“The Taliban needs the drug money to keep control over their cadres. Although drug production and consumption are un-Islamic, in their previous regime the Taliban did not ban the production and trading of opium cultivation for the longest time. The drug money has also played an important role in the Taliban’s rise to power for the second time and it would not want to jeopardise it,” the ADN says.
With Pakistan sharing 2400 kilometres of largely porous border with Afghanistan, it has served as a transit corridor for drug traffickers. According to independent estimates, more than 40% of Afghan drugs transit Pakistan before they reach the international markets.
Tonnes of opiates and meth are trafficked from Afghanistan to the Torkham border crossing, Ghulam Khan in Khyber Pakhtunkhwa province, from where they are sent to Lahore and Faisalabad, reassembled into huge consignments.
Pakistan’s role in drug proliferation is validated by a number of arrests of its nationals in other countries on charges of drug trafficking. Shahbaz Khan, a Pakistani national, was the leader of a drug trafficking organization (the “DTO”) based in Afghanistan and Pakistan, which produced and distributed massive quantities of narcotics around the world. He was arrested by Liberian authorities in December 2016 and later deported to the United States, where in 2019 he was sentenced to 15 years for conspiring and attempting to import heroin into the U.S.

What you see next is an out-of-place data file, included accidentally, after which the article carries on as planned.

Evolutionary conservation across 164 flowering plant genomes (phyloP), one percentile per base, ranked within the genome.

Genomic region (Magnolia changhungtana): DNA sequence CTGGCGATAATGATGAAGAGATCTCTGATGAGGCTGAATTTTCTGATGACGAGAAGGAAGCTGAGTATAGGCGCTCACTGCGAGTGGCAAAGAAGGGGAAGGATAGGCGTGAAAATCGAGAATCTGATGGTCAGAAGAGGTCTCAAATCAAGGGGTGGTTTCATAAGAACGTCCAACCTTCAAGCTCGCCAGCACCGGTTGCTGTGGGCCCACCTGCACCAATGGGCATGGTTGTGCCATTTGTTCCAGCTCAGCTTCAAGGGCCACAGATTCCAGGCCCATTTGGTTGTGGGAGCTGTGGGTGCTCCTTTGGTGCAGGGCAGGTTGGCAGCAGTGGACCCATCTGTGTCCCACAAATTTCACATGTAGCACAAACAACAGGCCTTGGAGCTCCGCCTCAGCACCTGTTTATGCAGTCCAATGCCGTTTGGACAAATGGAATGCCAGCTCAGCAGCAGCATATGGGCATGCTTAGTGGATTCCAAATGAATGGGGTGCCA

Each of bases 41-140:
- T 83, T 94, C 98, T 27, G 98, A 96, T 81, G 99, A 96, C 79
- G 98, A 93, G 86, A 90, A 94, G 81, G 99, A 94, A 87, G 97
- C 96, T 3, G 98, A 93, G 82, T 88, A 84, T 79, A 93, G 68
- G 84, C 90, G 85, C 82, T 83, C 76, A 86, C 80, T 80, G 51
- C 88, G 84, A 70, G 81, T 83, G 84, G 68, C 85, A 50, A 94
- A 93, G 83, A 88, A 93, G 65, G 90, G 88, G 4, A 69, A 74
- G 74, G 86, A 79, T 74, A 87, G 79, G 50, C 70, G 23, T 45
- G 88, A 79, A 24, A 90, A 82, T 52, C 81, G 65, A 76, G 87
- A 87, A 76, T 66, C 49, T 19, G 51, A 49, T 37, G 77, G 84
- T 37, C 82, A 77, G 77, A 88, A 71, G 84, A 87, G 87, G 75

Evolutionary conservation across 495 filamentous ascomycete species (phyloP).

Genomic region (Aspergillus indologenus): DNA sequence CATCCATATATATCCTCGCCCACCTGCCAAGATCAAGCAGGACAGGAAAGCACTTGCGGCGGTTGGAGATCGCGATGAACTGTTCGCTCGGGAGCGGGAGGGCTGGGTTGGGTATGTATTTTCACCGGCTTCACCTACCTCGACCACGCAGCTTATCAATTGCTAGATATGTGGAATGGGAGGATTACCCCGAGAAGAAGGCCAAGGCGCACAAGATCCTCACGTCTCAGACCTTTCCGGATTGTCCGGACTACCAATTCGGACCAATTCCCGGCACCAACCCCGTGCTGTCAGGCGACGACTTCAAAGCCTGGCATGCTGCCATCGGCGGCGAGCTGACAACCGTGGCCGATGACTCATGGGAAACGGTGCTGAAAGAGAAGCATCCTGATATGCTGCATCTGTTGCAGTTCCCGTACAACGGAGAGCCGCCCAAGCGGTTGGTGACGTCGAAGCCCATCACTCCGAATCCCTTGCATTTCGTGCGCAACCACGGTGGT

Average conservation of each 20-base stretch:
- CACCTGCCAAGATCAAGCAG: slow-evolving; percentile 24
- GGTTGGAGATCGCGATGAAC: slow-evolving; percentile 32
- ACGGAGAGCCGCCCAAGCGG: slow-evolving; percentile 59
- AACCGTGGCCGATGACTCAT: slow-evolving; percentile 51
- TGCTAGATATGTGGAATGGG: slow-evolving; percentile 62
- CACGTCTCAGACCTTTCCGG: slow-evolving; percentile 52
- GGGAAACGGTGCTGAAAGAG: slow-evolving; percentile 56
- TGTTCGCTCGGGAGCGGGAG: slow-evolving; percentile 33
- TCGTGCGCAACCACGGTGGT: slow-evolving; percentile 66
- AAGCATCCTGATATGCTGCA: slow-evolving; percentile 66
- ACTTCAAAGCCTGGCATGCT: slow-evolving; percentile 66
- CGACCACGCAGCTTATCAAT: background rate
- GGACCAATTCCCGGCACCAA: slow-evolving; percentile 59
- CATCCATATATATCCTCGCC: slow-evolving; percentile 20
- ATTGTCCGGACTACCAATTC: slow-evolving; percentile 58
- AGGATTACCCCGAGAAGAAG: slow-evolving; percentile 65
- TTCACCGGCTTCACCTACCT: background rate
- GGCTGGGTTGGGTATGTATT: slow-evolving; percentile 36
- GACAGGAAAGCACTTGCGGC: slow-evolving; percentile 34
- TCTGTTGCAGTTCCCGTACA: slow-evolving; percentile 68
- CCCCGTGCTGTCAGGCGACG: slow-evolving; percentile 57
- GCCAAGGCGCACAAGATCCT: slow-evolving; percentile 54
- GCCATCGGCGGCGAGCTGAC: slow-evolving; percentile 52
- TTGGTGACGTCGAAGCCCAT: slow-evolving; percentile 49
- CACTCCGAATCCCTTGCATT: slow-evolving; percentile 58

In May 2017, officials for the U.K.’s Border Force impounded a Pakistan International Airlines (PIA) flight from Islamabad at London’s Heathrow airport. Later, the National Crime Agency said that a quantity of heroin had been found hidden in different panels of the plane.
In March 2018, two members of the cabin crew of a PIA flight, travelling on an Islamabad-Paris flight (PK-749), were caught smuggling narcotics on board the flight.
There is also the famous case of Mir Yaqub Bizenjo who appeared on a White House list of the world’s four leading drug barons in 2009.